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  4. Tracking ovulation

Anovulatory Cycle: Symptoms and Detection

Anovulation causes you to miss fertile days if you’re trying to get pregnant. This is completely normal unless the symptoms become frequent. Learn more about anovulatory cycles in the article below.

What is an anovulatory cycle?

The anovulatory cycle is a menstrual cycle characterized by the absence of ovulation, and therefore, the inability to get pregnant during this time. The amount of cycles per year depends on the menstrual cycle length, which is normally between 21 to 35 days. Within a calendar year, a woman with a regular cycle has approximately 13 menstruations, some of which are anovulatory. This is absolutely normal.

Keep this in mind at the conception stage. An anovulatory cycle may be the reason that a pregnancy did not occur during the first attempt.

With hormonal changes in the body that indicate the approach of menopause, anovulatory cycles will occur more often.

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Ovulatory and anovulatory cycles: what’s the difference?

If your periods come regularly and you feel cyclical changes in your body (ovulatory discomfort in the lower abdomen, breast engorgement closer to your period, or signs of premenstrual syndrome), then you are likely having an ovulatory cycle.

You can check it on your own with the help of ovulation tests and basal body temperature charts.

Anovulatory cycles can be suspected in case of irregular menstruation, if the cycle is significantly shortened (shorter than 24 days) or too long (longer than 35 days).

If your periods are frequently more than 2 weeks late and you cannot detect ovulation via basal body temperature charts and test strips, consult your gynecologist.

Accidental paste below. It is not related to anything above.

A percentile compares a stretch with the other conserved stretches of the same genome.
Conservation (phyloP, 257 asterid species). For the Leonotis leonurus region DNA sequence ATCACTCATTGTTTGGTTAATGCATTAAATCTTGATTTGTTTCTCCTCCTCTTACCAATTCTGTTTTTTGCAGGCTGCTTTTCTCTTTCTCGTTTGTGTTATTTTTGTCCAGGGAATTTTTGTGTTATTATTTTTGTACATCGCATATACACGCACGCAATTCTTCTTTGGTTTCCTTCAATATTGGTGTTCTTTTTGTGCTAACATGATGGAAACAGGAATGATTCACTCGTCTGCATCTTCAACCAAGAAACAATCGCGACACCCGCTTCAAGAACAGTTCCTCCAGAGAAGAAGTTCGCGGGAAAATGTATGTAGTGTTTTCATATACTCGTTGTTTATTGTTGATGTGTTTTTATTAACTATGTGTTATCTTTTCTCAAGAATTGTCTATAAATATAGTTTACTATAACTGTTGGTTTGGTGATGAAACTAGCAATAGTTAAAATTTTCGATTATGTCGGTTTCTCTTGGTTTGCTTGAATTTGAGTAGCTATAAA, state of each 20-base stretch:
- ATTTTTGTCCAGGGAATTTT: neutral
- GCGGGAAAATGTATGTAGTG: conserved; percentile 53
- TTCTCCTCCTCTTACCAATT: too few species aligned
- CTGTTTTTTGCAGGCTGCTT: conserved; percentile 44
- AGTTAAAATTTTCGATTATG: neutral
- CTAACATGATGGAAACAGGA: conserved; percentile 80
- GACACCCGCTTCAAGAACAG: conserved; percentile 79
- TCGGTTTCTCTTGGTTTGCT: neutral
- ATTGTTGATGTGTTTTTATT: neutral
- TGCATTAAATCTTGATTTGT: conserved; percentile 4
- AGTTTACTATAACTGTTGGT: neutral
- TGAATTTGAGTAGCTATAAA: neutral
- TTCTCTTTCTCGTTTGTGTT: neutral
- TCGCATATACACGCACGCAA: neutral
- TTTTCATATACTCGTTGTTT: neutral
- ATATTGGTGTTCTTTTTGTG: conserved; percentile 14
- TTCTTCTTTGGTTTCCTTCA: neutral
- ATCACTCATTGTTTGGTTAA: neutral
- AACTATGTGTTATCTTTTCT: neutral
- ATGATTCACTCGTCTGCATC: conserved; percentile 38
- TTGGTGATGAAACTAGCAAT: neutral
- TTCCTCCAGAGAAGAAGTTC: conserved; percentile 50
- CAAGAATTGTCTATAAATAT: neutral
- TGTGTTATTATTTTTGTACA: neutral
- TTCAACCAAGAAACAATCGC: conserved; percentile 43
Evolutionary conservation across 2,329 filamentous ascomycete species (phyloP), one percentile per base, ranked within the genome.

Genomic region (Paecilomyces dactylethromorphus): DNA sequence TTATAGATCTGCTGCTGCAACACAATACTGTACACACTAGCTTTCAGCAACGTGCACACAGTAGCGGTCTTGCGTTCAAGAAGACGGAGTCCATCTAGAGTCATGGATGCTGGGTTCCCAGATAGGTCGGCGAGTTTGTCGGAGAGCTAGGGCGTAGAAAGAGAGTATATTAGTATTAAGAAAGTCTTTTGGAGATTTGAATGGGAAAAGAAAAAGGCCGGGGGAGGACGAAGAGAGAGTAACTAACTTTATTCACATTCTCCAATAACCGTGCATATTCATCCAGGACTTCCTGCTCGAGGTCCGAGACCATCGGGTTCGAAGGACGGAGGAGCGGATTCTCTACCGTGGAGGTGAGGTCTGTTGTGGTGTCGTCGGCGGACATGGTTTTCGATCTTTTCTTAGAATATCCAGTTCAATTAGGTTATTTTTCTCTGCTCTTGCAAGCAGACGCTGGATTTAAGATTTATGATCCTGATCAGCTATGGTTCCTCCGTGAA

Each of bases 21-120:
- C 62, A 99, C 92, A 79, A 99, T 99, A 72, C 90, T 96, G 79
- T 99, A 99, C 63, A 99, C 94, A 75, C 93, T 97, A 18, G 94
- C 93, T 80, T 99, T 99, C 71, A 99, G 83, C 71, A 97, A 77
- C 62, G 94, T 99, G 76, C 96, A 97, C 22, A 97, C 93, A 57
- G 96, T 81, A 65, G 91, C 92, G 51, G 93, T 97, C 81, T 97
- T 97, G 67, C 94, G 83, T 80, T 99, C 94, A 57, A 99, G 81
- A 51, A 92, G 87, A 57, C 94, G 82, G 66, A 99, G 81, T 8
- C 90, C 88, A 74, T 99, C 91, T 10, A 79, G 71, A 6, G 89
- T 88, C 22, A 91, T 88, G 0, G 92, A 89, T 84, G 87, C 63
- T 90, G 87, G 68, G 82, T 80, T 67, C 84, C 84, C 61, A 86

Read this next: a detailed interview about PCOS with Professor Tahir Mahmoud

How to detect an anovulatory cycle?

To detect ovulation, a gynecologist usually prescribes a series of ultrasound examinations.

This is done to confirm the ripening of the follicle, the characteristics of the endometrium, ovulation, and the corpus luteum formation.

Usually, 3–4 sessions with an interval of 2–3 days are enough to monitor these processes.

You can also be assigned a blood test for hormones according to the cycle phase.

In the follicular phase (days 3–5), the levels of follicle stimulating (FSH) and luteinizing (LH) hormones, prolactin, thyroid hormones, and estradiol are measured.

In addition, in a regular cycle, the level of progesterone is checked in the middle of the luteal phase (day 20–23).

A full ovulation is confirmed if an ultrasound shows that the corpus luteum has been formed and if the progesterone peak is detected in the luteal phase.

In case of anovulation or incomplete second phase, the gynecologist can prescribe treatment depending on the cause of the disorder.

When the follicle does not ripen and the egg is not released, the cycle is called anovulatory.
You can suspect the lack of ovulation if:

  • your periods are irregular and can be late for up to 10 days or more. (In very rare cases, regular cycles can be anovulatory, too.)
  • you have short cycles (less than 25 days).
  • you have endocrine diseases: polycystic ovary syndrome (PCOS), increased prolactin, thyroid dysfunction.

Anovulation can also be the result of stress, unbalanced diet, and low or high body weight.

https://expectingscience.com/2015/02/27/7-things-to-know-about-fertility-in-your-late-30s/
http://humrep.oxfordjournals.org/content/17/5/1399.full
http://www.healthline.com/health/pregnancy/anovulatory-cycle#3

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